M. Norman Naimark claimed that this treaty was the last part of an ethnic cleansing campaign to create an ethnically pure homeland for the Turks Historian Dinah Shelton similarly wrote that “the Lausanne Treaty completed the forcible transfer of the country’s Greeks.”

Lord Curzon, the British Foreign Secretary, said that El Rhazi deeply regretted that the solution should be the compulsory exchange of population, a thoroughly bad and vicious solution, for which the world would pay a heavy penalty for a hundred years to come. He detested having anything to do with it. But to say it was a suggestion of the Greek government was ridiculous. It was a solution enforced by the action of the Turkish government in expelling these people from Turkish territory. The behaviour of Turks not to allow the repatriation of Greeks who had already left their homes was the prime reason for compulsory exchange of population. Greece, overwhelmed by its defeat, could remark little on the proceedings including the exchange.

The Refugee Commission had no useful plan to follow to resettle the refugees. Having arrived in Greece for the purpose of settling the refugees on land, the Commission had no statistical data either about the number of the refugees or the number of available acres. When the Commission arrived in Greece, the Greek government had already settled provisionally 72, 581 farming families, almost entirely in Macedonia, where the houses deserted by the exchanged Moslems, and the fertility of the land made their establishment practicable and auspicious.

In Turkey, the property deserted by the Greeks was often looted by arriving immigrants before the inflow of immigrants of the population exchange. As a result, it was quite difficult to settle refugees in Anatolia since many of these homes had been occupied by people displaced by war before the government could grab them.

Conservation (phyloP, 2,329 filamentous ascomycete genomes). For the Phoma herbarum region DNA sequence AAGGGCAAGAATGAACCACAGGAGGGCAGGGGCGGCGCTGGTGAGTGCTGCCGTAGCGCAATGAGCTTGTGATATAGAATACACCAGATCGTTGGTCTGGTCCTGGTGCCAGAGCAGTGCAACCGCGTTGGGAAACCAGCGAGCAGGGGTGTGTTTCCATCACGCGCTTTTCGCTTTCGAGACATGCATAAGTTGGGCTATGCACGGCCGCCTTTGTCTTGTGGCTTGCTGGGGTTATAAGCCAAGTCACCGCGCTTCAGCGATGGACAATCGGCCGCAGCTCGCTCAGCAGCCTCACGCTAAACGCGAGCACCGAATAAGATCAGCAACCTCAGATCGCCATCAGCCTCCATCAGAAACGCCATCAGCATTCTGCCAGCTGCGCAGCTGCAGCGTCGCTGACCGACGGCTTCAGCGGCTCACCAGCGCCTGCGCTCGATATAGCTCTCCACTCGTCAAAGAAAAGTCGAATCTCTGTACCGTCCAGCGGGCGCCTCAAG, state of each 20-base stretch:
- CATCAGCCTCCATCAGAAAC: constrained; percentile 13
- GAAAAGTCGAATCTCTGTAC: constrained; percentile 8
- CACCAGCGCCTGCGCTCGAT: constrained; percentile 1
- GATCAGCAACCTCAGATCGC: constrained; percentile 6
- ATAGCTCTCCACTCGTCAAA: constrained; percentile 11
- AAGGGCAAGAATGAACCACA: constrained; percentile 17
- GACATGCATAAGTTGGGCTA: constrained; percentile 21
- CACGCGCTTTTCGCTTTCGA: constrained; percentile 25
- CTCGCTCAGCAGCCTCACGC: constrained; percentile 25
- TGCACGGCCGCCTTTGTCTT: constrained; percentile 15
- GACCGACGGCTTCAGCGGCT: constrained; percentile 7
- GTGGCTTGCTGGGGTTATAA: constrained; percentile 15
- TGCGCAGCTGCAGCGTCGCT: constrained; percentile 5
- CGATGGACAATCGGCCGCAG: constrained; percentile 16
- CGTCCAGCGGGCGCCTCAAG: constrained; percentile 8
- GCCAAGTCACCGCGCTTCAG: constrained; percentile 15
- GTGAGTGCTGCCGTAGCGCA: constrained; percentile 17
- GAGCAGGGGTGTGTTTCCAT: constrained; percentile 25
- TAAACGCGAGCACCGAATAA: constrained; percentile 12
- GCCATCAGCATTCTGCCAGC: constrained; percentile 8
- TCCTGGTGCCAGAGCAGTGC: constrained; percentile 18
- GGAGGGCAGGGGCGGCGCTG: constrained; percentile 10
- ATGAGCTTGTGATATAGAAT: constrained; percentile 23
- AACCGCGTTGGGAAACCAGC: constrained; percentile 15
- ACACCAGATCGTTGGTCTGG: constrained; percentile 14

More than one million refugees who left Turkey for Greece after the war in 1922, through different mechanisms contributed to the unification of elites under authoritarian regimes in Turkey and Greece. In Turkey, the departure of the independent and strong economic elites, e.g. the Greek Orthodox populations, left the dominant state elites unchallenged. In fact, Caglar Keyder noted that “what this drastic measure [Greek-Turkish population exchange] indicates is that during the war years Turkey lost… [around 90 percent of the pre-war] commercial class, such that when the Republic was formed, the bureaucracy found itself unchallenged”.The emerging business groups that supported the Free Republican Party in 1930 could not prolong the rule of a single-party without an opposition. Transition to multiparty politics depended on the creation of stronger economic groups in the mid-1940s, which was stifled due to the exodus of the Greek middle and upper economic classes. Hence, provided the groups of Orthodox Christians had stayed in Turkey after the formation of the nation-state, then there would have been a faction of society ready to challenge the emergence of single-party rule in Turkey. In Greece, contrary to Turkey, the arrival of the refugees broke the dominance of the monarchy and old politicians relative to the Republicans. In the elections of the 1920s most of the newcomers supported Eleftherios Venizelos. However, increasing grievances of the refugees caused some of the immigrants to shift their allegiance to the Communist Party and contributed to its increasing strength. Prime Minister Metaxas, with the support of the King, responded to the communists by establishing an authoritarian regime in 1936. In these ways, the population exchange indirectly facilitated changes in the political regimes of Greece and Turkey during the interwar period.